• Go to the Midnite Jamboree
  • Get a free sample at Savannah's Candy Kitchen

We go over many more free things to do at night on our main post about Things to Do at Night in Nashville

  • More venues for live music, such as Station Inn, Douglass Cafe and Big Bang Dueling Pianos
  • Dance the night away at Centennial Park
  • Watch the Titans or Predators practice


Having a good time in Music City without spending too much is easy.

In most gastropubs, diners, and restaurants, there is free musical entertainment to go along with your meal!

But if you’re looking for something non-musical, we have a few suggestions on cheap things to do in Nashville.

Frist Art Museum

The Frist Art Museum is open every day of the week in downtown Nashville.

It is considered almost free if you have a family that includes any members aged 18 or younger, as they get in for free.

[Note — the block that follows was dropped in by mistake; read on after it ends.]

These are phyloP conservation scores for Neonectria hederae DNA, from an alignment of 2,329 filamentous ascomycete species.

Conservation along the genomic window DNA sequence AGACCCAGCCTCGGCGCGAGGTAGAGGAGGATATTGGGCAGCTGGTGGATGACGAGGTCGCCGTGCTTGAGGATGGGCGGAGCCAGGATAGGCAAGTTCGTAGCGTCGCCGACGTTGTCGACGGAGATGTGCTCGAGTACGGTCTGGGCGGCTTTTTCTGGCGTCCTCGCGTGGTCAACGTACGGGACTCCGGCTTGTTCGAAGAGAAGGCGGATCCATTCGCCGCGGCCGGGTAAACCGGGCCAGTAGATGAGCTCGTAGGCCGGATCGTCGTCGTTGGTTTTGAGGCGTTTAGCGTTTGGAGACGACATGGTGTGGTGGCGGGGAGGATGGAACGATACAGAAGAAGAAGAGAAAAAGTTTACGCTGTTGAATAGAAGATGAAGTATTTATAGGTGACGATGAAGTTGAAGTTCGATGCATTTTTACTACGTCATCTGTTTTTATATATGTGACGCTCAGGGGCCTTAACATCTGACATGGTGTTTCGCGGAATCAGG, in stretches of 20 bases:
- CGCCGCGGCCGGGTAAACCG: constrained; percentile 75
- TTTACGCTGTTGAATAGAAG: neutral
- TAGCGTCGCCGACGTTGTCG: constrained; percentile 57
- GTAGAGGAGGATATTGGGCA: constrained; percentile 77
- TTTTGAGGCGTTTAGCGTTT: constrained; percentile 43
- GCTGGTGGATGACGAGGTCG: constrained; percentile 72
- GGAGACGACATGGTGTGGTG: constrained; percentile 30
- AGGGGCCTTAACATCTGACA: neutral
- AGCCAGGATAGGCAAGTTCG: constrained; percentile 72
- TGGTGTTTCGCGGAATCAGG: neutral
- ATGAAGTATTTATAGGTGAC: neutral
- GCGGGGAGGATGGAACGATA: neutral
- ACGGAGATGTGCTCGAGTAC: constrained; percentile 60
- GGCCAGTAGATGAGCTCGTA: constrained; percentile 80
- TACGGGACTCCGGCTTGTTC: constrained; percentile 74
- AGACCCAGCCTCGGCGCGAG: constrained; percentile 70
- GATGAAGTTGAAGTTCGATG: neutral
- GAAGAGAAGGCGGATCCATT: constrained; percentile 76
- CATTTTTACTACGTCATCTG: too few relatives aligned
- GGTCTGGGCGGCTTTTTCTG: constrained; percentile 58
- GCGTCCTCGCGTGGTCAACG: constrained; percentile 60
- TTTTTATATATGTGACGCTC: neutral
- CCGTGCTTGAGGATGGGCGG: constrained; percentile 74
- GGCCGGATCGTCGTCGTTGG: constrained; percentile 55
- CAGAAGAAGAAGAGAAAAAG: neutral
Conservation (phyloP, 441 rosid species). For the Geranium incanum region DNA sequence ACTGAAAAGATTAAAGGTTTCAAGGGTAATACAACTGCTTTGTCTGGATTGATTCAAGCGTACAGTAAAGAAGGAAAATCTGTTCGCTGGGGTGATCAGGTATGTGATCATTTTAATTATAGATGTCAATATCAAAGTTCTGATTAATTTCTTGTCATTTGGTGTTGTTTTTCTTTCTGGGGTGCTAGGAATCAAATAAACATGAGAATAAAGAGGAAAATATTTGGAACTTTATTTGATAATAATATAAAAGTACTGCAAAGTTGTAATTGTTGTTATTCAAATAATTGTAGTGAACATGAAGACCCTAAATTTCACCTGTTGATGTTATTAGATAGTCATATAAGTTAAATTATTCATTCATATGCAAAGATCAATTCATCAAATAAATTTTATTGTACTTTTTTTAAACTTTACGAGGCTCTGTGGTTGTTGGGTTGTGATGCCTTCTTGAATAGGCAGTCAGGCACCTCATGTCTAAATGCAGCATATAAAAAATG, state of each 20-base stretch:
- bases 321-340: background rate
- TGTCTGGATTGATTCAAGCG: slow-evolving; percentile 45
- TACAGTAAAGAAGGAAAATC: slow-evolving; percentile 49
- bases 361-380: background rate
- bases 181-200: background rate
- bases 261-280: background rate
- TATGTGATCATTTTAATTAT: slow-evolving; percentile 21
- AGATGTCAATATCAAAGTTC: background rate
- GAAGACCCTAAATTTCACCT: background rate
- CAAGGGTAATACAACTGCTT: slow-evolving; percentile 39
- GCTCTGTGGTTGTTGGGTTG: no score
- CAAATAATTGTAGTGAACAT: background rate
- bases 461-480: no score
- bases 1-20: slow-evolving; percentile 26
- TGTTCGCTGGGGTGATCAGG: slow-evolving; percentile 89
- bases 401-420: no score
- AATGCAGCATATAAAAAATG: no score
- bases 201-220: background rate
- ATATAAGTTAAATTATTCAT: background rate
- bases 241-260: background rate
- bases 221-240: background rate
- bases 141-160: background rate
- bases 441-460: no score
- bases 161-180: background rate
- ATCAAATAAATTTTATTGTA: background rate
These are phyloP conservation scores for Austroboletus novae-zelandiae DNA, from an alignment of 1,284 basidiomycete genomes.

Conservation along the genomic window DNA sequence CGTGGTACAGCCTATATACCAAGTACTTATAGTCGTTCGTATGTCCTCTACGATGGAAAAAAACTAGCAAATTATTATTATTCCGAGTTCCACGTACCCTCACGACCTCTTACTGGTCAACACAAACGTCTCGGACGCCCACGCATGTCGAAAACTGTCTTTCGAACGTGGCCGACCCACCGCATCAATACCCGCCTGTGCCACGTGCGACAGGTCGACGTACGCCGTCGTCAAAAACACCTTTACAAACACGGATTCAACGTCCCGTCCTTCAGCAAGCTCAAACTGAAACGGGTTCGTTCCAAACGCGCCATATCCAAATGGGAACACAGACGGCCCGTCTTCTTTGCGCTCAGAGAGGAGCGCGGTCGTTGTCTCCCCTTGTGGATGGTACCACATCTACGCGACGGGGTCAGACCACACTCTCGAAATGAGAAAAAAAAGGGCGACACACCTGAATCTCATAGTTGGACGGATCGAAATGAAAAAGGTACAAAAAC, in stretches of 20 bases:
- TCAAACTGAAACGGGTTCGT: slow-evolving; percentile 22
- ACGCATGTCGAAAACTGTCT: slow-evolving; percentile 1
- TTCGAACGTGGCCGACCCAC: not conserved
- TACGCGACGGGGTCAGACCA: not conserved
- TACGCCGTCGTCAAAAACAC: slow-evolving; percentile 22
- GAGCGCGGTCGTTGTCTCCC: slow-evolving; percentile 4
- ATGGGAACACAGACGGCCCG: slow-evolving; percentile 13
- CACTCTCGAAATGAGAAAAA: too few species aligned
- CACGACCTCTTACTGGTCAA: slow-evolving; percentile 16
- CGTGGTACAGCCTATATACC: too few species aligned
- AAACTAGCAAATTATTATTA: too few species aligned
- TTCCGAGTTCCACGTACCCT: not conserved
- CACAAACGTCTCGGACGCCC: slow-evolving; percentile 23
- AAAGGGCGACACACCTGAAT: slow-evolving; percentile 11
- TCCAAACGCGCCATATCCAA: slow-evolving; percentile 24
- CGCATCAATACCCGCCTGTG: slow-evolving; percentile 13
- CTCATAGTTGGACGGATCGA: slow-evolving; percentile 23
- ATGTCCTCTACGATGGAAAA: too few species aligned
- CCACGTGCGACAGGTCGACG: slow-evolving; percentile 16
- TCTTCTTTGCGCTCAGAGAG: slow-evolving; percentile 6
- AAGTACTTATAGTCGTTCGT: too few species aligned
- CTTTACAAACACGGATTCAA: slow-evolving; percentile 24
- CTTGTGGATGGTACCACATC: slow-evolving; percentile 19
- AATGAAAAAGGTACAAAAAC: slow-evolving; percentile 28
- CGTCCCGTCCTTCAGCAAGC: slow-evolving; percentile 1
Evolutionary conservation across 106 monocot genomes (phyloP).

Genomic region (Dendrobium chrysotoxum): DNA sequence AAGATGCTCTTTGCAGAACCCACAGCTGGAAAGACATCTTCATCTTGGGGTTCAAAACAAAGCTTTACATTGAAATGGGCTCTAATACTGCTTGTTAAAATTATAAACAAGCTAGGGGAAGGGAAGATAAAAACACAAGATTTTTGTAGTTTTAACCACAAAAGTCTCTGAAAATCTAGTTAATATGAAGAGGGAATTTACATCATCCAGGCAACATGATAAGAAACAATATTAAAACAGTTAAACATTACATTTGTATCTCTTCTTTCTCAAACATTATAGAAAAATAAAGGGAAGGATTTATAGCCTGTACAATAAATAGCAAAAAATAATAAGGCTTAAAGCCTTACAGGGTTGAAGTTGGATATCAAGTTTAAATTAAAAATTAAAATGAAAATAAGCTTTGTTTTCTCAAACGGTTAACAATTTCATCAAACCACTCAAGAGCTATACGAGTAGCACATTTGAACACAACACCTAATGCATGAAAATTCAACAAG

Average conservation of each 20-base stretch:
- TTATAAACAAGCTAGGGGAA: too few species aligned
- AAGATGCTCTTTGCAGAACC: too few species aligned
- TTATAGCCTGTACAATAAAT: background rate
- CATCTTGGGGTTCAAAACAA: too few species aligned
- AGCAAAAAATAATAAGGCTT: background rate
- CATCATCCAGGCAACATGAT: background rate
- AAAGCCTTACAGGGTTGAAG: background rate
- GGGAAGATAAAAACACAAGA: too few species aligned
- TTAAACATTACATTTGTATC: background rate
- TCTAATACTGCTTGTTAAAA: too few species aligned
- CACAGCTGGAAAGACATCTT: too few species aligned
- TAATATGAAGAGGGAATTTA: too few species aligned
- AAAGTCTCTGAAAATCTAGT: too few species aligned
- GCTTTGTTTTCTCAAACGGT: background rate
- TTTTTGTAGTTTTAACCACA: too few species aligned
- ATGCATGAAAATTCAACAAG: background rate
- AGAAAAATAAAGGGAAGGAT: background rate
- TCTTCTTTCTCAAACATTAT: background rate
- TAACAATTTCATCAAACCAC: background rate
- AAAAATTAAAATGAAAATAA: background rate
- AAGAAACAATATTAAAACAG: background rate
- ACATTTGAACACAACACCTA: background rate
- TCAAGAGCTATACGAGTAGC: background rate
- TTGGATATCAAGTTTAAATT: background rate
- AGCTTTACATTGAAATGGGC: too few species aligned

You can see a selection of works from young Tennessee artists all the way to marriage chests from Renaissance Italy.

Frist Art Museum Nashville

Docents are available in the museum to answer questions, and there are free architecture tours on Saturdays at 4:30 pm.

Adult tickets are $15 and senior and college student tickets are $10.

Note: They are open until 8:00 pm on Thursdays.

Rent a Bike to see Nashville

Nashville B-cycle, the city’s bike-share program, promotes low-energy ways of getting around the city.

Bike stands are available throughout Nashville that hold unoccupied bikes.

All you need is a credit card to start a membership and unlock a bike. There are plenty of parks, trails, and greenways to ride through.

A 24-hour membership is $5, which includes the first hour of every ride.

After that first 60 minutes, you will be charged $1.50 for each additional 30 minutes that you ride. It’s a really low-cost way to get from neighborhood to neighborhood!